Dwight Howard has grown accustomed to being serenaded with “MVP!” chants in Orlando, but with the Magic sputtering under the constant trade speculation surrounding him, the NBA’s best big man had to hear a different chorus from a small faction — two people, actually — at Amway Center this week.
“Trade Dwight Howard!” Clap, clap. Clap, clap, clap. “Trade Dwight Howard!”
Unable to ignore the derision from the lower bowl, Howard looked up to the fans, shook his head and flashed and uncomfortable grin.
Howard doesn’t want to be the bad guy. But he doesn’t want to be in Orlando anymore, either — which means he has to be the villain to some fans who don’t understand why their love is unrequited.
Since the Magic has chosen to hold on to Howard and make him play out the contract that will pay him $17.9 million this season, the leading all-star vote-getter and three-time defensive player of the year is in an awkward position. He has to feign being committed to an organization that drafted and developed him into a generational big man while lovingly longing after other seemingly more attractive destinations.
Howard proclaimed his desire to be traded to either the Los Angeles Lakers, New Jersey and Dallas before training camp. And in recent weeks, he mentioned a willingness to play in Boston and Chicago, too.
In the process of vainly boasting his allure around the league, Howard has inadvertently slighted the players he currently has to compete with on a daily basis. The chemistry in Orlando is off, and really cannot be fixed until Howard is traded or he decides to shut down discussing his pending free agency and focuses strictly on the task he’s being paid to do.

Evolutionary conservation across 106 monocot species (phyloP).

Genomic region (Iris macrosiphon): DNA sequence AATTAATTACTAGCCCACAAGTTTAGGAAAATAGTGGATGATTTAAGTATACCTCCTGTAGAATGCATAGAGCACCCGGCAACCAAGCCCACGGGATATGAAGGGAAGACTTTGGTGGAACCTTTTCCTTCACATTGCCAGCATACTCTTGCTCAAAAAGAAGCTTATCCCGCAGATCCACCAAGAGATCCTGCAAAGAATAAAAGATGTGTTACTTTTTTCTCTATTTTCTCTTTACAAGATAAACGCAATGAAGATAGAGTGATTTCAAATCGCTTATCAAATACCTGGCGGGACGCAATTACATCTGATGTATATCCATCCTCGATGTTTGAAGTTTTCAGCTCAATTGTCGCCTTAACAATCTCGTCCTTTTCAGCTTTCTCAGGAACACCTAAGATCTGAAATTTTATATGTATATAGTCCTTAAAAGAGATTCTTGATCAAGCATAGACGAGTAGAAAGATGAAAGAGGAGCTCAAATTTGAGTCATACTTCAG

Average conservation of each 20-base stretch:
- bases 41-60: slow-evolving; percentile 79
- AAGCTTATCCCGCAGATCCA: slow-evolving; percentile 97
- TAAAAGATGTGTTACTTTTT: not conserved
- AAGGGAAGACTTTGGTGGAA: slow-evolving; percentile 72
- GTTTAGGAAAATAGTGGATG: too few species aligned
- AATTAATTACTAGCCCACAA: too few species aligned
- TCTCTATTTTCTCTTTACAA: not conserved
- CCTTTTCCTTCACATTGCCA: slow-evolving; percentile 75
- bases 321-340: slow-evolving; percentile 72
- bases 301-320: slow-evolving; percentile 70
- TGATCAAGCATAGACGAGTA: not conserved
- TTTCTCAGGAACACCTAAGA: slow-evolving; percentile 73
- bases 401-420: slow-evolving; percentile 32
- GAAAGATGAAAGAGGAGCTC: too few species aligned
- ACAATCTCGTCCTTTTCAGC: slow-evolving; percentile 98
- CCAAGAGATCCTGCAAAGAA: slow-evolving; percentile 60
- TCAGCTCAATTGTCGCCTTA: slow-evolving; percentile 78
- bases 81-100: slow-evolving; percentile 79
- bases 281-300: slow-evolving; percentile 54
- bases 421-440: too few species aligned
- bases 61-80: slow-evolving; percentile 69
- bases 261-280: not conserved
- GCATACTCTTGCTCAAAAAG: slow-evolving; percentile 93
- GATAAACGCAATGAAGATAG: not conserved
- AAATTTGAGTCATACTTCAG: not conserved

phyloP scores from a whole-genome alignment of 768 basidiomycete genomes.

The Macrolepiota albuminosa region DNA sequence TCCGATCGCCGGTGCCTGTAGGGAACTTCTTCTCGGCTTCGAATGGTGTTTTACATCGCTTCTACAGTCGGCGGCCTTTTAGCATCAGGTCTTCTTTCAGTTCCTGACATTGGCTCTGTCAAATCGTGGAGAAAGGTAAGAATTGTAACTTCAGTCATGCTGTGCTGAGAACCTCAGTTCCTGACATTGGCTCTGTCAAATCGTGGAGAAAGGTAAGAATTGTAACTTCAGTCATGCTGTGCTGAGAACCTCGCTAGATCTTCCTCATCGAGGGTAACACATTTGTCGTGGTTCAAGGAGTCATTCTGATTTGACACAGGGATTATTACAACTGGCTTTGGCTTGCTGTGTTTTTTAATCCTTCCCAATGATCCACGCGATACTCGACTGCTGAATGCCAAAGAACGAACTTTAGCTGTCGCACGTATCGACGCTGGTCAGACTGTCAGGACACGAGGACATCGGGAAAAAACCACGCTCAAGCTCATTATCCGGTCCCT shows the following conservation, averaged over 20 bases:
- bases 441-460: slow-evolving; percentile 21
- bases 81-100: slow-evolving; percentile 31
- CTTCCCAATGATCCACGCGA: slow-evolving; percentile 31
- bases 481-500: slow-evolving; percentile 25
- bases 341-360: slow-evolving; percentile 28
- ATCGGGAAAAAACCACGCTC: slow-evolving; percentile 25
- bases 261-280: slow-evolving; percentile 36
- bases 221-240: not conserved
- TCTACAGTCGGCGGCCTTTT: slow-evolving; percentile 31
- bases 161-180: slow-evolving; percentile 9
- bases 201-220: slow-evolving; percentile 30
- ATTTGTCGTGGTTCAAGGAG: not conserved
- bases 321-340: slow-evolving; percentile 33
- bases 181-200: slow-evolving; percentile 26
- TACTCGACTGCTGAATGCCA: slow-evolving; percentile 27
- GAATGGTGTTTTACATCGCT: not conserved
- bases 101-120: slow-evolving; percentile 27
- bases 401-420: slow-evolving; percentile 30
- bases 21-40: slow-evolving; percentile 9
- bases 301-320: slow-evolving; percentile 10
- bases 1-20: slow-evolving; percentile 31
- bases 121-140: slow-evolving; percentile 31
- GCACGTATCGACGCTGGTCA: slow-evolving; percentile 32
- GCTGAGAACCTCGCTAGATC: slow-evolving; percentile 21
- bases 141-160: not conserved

For all of the heat he took for “The Decision,” LeBron James actually handled his final season in Cleveland much better. He ended inquiries about his future plans early on, won his second most valuable player award and led the Cavaliers to the best record in the NBA. James may have had plans to leave but his commitment to his team, to his city, couldn’t be questioned — until his mysterious disappearance in Game 5 of the Eastern Conference semifinals against Boston.
Howard continues to produce at an elite level, because he is extremely gifted, but the Magic look more discombobulated than the Denver Nuggets were last season when Carmelo Anthony took them through a similar dance.
The Nuggets were splintered and stammered until Anthony was finally dealt to New York. New Orleans avoided going through a similar funk of uncertainty by trading Chris Paul to Los Angeles — the Lakers, then the Clippers after David Stern stepped in — because it realized that when a superstar with an opt-out clause declares that he wants out, moving him is really the only alternative.
Petulant, spoiled stars with a sense of entitlement pouting their way out of town is not fair to their teams or fans, but the results of dragging it out aren’t ideal. The Lakers called Kobe Bryant’s bluff nearly five years ago, because they had more leverage — considering Bryant had three years left on his deal and his trade demand was more a cry for help than a desire to leave the NBA’s glamour organization. Pau Gasol arrived a few months later and Bryant has since added two more championship rings to the collection.
The Magic likely don’t have the assets to get Howard the all-star caliber talent he wants, and as great as he is, Howard alone won’t be able to lift the Magic into a championship contender. So as long as he is stuck in a place he doesn’t want to be, Howard will have to live with the inevitable backlash. The hate-love line is thin, and Howard is straddling it like a tightrope walker.
After Orlando ended a four-game losing streak with a win over the Wizards last Wednesday, Howard said, “We can’t allow anything to separate us.” Either he is being delusional or disingenuous, but the schism has already occurred.